Local Name: “lagman”
Chinese Name: 拌面 (bàn miàn)
Alternate Names: laghman, noodles
Description: Homemade noodles topped with a meat and vegetable sauce
About a week ago, Tiff and I were invited to a special “learn to cook Xinjiang food” session over at our friend’s home. Actually…let me rephrase that. We were invited to a friend’s house where Tiff was given a “learn to cook Xinjiang food” lesson while I sat in the living room chatting with the husband. That’s usually how it goes. Anyway, it was good weather, good company, and of course, some very good food. Our friend Helen, a teacher at our school, taught Tiff to cook one of the most well-known dishes from this area known as 拌面 (“ban mian”).
What is Lagman / Ban Mian?
Actually, “ban mian” is the Chinese translation for a dish that, in this instance, is not from China. If you look up the phrase “ban mian” on Google you’ll find that this Chinese name is used to describe various dishes from Fujian, Singapore, and is also the English equivalent to what we call “Lo Mein.” All these may be perfectly good dishes, but it’s not the same as what is served here in Xinjiang. The reason this particular dish is different is because it isn’t Chinese, it’s Uyghur, an ethnic group here in Xinjiang numbering about as many as the Chinese. These are the same people who brought us Big Plate Chicken and Kebabs.
Ignoring this little bit of irony, though, we happily went over to our Chinese friend’s house to learn to make this Uyghur dish. Pretty much the most fascinating part of Xinjiang’s ban mian is the made-from-scratch noodles. Using a combination of flour, water, salt, and oil, Tiff was shown how mix, roll out, and then stretch the noodles using a unique slapping technique. After lacing the rolled noodle between her fingers as if she was creating “Jacob’s Ladder”, she opened her arms and whipped the noodles downward, hitting the counter top and effectively stretching it into a more bite-size diameter. The people who do this for a living are amazingly quick and sometimes enjoy making a show out of the “stretch ‘n’ slap” procedure – you really ought to see it if you can. The noodles are then topped with a mixture of vegetables, meat and spices and served in a bowl.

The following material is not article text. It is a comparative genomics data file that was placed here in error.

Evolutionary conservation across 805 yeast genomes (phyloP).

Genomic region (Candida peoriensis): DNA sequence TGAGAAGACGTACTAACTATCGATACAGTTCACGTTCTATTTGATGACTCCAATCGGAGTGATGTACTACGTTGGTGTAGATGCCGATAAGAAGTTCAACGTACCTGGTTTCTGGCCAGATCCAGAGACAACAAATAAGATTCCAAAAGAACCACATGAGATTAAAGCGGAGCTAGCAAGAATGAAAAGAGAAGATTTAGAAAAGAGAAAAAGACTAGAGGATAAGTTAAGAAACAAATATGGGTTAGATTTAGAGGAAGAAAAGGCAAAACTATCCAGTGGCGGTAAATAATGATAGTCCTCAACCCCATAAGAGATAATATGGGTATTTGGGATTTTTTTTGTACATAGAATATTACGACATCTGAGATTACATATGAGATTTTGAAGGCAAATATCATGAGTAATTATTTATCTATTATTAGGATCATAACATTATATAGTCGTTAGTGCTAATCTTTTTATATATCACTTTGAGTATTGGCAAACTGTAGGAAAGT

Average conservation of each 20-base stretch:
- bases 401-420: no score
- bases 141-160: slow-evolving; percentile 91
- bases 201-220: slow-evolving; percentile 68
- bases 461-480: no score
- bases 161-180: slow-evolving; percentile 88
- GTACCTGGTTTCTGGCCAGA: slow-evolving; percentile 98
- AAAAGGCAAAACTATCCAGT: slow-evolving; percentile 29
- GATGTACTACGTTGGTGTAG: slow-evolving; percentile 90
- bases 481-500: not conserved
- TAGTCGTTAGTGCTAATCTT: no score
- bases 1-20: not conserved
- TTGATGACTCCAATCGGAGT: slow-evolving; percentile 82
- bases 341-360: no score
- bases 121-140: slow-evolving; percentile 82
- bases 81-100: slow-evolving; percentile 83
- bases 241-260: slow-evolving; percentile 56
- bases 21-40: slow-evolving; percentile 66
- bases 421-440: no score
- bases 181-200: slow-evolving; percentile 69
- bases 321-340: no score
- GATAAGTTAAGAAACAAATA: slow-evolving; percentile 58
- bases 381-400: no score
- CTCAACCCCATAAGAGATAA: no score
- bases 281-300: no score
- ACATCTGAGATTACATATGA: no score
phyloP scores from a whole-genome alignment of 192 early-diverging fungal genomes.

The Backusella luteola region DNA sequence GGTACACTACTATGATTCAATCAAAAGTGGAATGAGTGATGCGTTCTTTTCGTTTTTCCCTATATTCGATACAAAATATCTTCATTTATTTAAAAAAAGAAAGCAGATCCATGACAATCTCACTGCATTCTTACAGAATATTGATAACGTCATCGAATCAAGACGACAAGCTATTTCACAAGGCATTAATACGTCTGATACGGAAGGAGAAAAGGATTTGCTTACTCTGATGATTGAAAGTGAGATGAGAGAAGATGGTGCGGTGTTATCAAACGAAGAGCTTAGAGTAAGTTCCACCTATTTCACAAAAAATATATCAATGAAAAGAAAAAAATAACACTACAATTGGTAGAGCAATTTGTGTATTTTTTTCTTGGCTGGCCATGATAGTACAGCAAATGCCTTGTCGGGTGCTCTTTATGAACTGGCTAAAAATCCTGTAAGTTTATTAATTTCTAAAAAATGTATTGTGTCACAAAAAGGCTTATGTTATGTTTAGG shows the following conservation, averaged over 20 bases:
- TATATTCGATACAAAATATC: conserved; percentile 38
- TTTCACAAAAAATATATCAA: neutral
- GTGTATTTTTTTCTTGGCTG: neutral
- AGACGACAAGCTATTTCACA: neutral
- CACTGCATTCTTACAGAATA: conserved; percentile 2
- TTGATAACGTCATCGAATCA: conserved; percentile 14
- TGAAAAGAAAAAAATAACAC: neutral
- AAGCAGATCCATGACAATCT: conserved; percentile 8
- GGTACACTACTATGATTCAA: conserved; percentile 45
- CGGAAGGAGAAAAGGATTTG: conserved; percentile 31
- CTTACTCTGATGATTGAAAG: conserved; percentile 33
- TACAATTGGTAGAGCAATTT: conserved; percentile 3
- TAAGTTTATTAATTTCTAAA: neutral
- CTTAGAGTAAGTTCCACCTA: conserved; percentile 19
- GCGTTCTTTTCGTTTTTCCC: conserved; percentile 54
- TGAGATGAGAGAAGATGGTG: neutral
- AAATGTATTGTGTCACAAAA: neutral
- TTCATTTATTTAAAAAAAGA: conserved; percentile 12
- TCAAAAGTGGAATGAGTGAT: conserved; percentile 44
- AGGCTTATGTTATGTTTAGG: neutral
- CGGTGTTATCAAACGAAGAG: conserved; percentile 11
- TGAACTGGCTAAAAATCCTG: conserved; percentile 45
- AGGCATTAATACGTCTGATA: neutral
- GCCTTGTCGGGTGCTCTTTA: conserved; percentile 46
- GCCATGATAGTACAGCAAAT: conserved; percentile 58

The Uyghur Atmosphere
I do want to add that one of my favorite parts of eating Uyghur food is the atmosphere. During the warmer months we love getting a group of friends together to eat at a restaurant where tables have been placed outside, music is playing, and kebabs are being grilled nearby. The sounds…the smells…the food…it all comes together to provide a Xinjiang dining experience you can’t find anywhere else.
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